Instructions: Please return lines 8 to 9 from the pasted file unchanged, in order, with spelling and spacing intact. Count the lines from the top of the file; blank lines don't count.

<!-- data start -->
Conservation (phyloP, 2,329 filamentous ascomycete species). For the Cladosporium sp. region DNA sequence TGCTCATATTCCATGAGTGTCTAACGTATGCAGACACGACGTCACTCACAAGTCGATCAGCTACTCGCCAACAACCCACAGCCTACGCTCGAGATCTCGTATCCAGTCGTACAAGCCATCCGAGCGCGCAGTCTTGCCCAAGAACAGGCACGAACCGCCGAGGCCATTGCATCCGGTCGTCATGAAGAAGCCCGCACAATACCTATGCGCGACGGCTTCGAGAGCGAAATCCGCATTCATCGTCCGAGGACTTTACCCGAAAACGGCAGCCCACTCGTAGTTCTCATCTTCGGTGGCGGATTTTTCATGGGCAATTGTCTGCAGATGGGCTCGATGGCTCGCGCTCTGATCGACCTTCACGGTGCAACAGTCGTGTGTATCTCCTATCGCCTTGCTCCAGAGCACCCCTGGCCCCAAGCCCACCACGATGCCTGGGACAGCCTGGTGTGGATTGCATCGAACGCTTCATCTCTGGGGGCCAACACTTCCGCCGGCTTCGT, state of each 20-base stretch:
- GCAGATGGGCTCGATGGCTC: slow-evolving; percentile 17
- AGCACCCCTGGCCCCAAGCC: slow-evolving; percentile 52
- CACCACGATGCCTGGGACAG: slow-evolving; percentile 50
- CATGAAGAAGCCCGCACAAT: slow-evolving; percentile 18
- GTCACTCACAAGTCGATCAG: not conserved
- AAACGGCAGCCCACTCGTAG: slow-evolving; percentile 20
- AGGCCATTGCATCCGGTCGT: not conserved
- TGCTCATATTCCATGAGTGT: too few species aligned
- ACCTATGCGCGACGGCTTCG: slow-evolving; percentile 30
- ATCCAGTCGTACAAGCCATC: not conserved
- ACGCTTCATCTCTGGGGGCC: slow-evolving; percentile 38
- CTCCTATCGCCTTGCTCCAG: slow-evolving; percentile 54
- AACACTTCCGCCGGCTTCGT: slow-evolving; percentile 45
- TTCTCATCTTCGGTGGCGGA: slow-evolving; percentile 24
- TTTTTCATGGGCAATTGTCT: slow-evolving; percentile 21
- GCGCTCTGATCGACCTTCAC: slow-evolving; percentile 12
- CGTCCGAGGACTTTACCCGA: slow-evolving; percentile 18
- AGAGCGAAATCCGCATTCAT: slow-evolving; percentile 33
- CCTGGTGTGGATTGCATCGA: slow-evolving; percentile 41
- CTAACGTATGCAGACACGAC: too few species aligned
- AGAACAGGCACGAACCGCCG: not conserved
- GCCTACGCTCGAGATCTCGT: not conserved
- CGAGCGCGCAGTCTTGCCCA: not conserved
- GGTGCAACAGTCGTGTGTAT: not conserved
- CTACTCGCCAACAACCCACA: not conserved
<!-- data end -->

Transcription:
- AGGCCATTGCATCCGGTCGT: not conserved
- TGCTCATATTCCATGAGTGT: too few species aligned